When I was in college I managed a golf driving range for about a year.  It could be boring standing at the counter asking, “premium or regular”  which referred to the quality of the practice golf balls and not the quality of gasoline that was served at the  “service” stations where I also worked.  Among the other jobs at the golf driving range I had to do was to drive the “golf picker” which was an old Willies Jeep towing a raker that scraped up the golf  balls from from the brown dirt.  There were targets on the driving range at 50 yards and 100 yards and 150 yards and 200 yrds and 250 yards.  But the main target was me driving the  golf picker.

 Golf Hustler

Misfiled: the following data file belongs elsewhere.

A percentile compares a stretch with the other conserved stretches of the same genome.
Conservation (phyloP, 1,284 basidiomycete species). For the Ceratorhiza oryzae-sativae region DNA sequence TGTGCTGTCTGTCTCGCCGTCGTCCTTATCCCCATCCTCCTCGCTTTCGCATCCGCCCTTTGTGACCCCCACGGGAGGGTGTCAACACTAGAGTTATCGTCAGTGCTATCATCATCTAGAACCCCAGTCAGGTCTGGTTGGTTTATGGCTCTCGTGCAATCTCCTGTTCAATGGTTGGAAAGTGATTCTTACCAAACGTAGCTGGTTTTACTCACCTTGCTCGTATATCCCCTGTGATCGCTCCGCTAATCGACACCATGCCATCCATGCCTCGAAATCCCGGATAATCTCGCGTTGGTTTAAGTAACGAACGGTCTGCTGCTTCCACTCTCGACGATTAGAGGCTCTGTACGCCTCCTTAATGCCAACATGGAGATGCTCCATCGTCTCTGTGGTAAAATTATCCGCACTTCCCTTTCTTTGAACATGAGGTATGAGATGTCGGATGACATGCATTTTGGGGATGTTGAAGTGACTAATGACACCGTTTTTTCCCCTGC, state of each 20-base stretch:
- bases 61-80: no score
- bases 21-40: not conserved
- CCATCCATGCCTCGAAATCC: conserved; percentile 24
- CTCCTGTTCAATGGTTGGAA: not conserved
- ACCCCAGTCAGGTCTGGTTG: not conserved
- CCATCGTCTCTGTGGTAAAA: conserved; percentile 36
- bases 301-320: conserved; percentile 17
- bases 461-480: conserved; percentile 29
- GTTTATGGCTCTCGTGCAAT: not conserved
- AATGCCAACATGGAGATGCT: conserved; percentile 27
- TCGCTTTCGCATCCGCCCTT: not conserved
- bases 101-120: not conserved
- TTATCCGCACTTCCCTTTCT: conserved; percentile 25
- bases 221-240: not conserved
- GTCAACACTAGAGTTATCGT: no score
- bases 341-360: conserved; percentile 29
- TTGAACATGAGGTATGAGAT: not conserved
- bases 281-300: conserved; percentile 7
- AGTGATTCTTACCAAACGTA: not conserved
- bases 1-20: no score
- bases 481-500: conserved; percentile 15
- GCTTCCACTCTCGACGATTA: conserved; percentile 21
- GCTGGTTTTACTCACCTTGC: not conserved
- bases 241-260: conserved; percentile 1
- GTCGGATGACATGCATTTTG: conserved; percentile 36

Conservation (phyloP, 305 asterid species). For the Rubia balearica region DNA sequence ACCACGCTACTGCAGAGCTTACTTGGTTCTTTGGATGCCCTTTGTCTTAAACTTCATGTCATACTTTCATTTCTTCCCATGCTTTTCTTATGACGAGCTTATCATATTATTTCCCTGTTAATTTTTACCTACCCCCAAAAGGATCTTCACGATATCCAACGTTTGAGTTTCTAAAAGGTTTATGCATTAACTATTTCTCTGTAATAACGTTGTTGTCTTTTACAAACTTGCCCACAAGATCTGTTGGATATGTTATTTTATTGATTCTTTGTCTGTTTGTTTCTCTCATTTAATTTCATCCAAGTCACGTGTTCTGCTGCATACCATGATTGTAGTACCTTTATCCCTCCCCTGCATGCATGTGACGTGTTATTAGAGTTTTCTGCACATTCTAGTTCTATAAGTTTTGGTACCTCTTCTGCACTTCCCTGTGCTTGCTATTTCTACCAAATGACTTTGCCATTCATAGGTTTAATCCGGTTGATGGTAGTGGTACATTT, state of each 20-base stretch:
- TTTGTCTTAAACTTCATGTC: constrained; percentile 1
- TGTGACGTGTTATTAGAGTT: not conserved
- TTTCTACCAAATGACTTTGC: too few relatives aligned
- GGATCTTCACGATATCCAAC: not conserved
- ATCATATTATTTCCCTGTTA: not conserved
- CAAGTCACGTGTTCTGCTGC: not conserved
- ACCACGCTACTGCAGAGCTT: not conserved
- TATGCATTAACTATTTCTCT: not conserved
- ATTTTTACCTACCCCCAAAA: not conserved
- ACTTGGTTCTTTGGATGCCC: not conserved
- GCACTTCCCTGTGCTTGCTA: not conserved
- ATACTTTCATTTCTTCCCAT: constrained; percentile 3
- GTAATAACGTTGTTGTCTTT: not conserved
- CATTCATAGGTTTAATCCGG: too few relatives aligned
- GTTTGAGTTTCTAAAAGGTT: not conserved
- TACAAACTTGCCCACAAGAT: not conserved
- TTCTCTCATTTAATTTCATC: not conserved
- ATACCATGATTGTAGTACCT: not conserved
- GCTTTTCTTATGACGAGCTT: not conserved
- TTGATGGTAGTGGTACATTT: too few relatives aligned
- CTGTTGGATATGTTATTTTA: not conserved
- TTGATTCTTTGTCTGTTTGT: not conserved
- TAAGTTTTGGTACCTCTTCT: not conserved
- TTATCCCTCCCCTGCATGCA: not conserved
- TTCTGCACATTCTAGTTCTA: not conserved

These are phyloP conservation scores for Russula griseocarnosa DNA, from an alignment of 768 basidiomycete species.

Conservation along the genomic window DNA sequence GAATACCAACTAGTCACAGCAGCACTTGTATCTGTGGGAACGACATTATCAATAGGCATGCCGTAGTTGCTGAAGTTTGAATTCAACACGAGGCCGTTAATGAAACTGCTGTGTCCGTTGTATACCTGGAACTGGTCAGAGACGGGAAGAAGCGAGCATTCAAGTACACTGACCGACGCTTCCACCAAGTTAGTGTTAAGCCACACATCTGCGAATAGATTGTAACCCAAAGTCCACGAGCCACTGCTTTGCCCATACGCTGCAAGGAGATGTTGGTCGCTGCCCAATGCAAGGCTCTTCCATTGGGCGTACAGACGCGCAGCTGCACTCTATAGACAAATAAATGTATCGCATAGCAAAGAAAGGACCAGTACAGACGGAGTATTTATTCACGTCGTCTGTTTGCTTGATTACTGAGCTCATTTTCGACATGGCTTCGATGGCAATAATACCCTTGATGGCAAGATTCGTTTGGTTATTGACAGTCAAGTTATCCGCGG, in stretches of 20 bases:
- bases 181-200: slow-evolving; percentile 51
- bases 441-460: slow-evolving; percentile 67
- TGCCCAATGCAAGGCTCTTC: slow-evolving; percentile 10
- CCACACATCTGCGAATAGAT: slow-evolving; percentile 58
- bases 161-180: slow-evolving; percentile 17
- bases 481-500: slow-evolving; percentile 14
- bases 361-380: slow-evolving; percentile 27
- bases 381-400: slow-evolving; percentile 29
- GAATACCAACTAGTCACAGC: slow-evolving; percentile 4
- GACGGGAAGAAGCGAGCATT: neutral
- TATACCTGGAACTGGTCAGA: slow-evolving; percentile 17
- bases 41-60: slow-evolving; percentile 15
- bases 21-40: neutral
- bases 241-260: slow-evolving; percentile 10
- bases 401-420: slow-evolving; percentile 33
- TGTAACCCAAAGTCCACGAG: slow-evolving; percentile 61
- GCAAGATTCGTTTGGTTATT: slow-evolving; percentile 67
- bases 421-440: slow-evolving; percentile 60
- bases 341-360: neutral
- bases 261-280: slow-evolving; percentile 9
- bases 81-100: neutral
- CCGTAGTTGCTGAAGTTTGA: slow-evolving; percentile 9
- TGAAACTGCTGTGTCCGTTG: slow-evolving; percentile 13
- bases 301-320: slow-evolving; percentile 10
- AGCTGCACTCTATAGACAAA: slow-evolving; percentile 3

The fun part of the golf job was watching a golf hustler, who hung out at the driving range, hustling customers with his trick shots.  He was about 5 feet 4 inches tall, and had to be over two hundred pounds.  He wore crazy colored golf shorts and was as hairy as a fat, brown bear.  I found a mentor.

I saw him out drive people with a shovel and a rake.  I saw him make a bet with a guy that he could stand on one picnic bench, tee up a golf ball on another picnic bench (he put the tee between the crack between the two strip of wood on the bench) and with his favorite garden rake, drive the ball off the bench over 175 yards and hit the target out on the range.  I saw him stand on one side of the golf shack and with a garden hoe, pitch the ball blindly over the shack and come within ten feet of the 75 yard target. I saw him pocket a lot of money.  The owner said when he came around, chase him off.  But the owner was seldom there and I was mentored and entertained.  Also, as the saying goes, “don’t poke the bear.”

Girl high school high jumper, jumping and clearing the high bar